Chris Caplice PhD ’96, executive director of the MIT Center for Transportation and Logistics, has been appointed MIT senior research scientist for his long-term commitment to research and education in supply chain management. Over the past two decades, Caplice has developed and deployed theoretical models and educational innovations that have had a global impact on supply chain practice and education. In 2016, Caplice was named a Silver Family Research Fellow and became the only nonfaculty member at MIT to receive an endowed chair.
Most recently, Dr. Chris (as his online learners refer to him) was recognized for innovations in education both online and on campus. From the MITx Prize for Teaching and Learning with MOOCs to the Irwin Sizer Award for Most Significant Improvement to MIT Education to the student-nominated MIT Teaching with Digital Technology Award, Caplice has been repeatedly recognized for his contributions to supply-chain education. He created and led the first-ever MicroMasters credential program to be offered anywhere. More than a quarter of a million people from 196 different countries have enrolled in one or more of his courses. Over 1,500 learners have completed the full credential, and more than 10,000 are in the pipeline to complete it. This credential is being recognized across sectors for its value and relevance to improving supply chain management competency worldwide.
“Chris’s work has truly advanced the online learning experience — not only for courses in supply chain management, but also for others inspired by his example,” says Sanjay Sarma, MIT vice president for open learning.
Previously, Caplice directed the MIT Master of Engineering in Logistics. He transformed the program from a purely technical and analytics-focused degree to one that includes leadership and management training. Today, this boutique MIT master’s program in its 20th year has over 750 alumni working in leadership roles in some of the world’s largest organizations. His master’s format has served as the foundation for the MIT Global SCALE Network graduate certificate now offered to hundreds of students annually through five collaborating institutions worldwide.
Pioneering education is only Caplice’s most recent contribution to the supply-chain sector and business at large. Beginning right after his MIT PhD, Caplice applied optimization-based procurement models he had studied to create OptiBid. This tool was the first ever to apply combinatorial auctions to freight transportation. Since that time, optimization-based procurement has become an industry-standard practice and is embedded in all professional-grade transportation management systems. Later, while chief scientist at Chainalytics, Caplice developed an econometric pricing model that uncovered hidden costs in shipper-carrier policies. He introduced the parameters of this model in 2004 to a consortium of would-be competitors and collaborators. Aggregating and anonymizing the information allowed these companies and organizations to gain better market information without sharing any confidential material. Today, an unexpected benefit from this work is a “regional freight value” for every three-digit postal code in the United States, widely used by firms to allocate distribution, manufacturing, and other facilities.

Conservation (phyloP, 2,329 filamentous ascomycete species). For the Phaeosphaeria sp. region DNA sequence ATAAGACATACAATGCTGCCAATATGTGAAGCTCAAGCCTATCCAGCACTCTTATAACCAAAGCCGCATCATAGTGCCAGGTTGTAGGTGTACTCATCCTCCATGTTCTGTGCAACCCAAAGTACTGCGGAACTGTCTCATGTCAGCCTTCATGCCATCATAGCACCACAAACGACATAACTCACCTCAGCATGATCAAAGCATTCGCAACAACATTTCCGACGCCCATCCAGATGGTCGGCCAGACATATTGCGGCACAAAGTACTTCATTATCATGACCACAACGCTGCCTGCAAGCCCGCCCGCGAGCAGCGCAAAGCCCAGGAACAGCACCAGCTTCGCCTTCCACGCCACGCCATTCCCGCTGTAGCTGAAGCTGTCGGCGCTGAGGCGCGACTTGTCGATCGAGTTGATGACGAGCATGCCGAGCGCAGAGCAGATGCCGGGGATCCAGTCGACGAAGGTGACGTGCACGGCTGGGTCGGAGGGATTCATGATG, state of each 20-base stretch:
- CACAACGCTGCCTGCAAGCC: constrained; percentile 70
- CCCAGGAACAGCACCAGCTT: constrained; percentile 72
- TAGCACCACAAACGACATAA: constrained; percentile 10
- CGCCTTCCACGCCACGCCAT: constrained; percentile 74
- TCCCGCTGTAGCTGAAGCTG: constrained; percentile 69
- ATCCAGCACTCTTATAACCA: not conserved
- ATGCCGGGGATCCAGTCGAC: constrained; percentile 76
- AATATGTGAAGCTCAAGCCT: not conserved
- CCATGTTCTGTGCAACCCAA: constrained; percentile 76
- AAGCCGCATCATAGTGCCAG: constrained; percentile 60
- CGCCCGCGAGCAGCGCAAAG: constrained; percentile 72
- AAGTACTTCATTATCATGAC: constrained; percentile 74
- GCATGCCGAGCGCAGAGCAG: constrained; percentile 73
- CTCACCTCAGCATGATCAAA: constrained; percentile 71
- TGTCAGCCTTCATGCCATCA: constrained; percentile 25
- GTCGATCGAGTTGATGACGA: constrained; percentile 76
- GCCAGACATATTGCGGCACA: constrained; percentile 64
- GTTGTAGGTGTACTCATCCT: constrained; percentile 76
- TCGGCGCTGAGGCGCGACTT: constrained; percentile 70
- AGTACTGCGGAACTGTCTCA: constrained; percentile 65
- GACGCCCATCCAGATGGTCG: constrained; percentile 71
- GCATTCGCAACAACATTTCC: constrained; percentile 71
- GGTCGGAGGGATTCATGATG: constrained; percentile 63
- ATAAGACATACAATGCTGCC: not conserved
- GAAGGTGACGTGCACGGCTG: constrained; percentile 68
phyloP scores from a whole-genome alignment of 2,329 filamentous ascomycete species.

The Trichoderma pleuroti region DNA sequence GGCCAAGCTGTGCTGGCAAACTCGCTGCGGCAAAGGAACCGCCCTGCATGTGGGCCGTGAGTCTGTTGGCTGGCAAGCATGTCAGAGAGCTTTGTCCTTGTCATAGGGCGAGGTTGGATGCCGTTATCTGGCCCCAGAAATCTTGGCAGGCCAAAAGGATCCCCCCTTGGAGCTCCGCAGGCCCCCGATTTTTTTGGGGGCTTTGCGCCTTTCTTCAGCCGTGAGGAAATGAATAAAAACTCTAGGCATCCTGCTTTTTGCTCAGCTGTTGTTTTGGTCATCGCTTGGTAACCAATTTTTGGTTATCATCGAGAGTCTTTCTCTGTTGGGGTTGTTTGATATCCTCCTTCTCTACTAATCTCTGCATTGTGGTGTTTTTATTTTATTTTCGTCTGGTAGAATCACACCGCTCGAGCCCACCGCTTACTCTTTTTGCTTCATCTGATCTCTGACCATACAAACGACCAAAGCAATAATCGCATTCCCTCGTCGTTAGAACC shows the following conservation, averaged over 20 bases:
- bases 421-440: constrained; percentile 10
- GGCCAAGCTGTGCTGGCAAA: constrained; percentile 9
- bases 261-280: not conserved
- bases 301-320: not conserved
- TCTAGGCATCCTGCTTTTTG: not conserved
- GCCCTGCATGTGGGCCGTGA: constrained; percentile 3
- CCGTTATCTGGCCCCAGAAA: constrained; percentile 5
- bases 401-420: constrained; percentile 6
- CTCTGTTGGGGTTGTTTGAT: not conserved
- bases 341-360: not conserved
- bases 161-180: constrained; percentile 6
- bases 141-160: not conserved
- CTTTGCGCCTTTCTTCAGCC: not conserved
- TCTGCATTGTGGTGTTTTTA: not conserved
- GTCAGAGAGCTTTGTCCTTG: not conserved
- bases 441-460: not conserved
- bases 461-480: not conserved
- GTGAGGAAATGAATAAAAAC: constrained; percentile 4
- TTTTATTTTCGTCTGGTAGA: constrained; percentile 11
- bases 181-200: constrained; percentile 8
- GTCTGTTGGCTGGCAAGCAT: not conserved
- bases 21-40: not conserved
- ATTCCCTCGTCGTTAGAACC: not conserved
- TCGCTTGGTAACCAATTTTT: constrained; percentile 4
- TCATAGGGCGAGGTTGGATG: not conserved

Research discoveries in supply chain management may not gather headlines in the same way they do in other disciplines; even so, their impact on daily lives is significant. Caplice’s applied research has influenced daily life in many hidden ways. During the 2000s, he developed scenario-planning models to deliver long-range transportation and infrastructure methodology as part of the Future Freight Flows project. Today, the methodology is used by transportation departments in many U.S. states and has changed the way many agencies interact with the private sector in terms of long-term infrastructure needs. More recently, working with the world’s largest retailer, Caplice designed a stochastic optimization tool that helps them make the best assignment decisions for their fleet and for-hire carriers. This has led to annual savings for the company in the tens of millions of dollars. In addition, it reduced the company’s planning investment time by 75 percent. While these kinds of breakthroughs may not be obvious to the end user, they impact the capability of companies and organizations to create and deliver goods and services that the public can use.
The challenges to supply chains and their management will continue to mount as our societies become more concentrated in globally connected urban environments. Building on past innovations and serving as executive director of the Center for Transportation and Logistics will position Caplice to continue to exert an analytical and practical approach to new challenges for practitioners. As a senior research scientist, he is empowered to manage a diverse portfolio of research and education activities.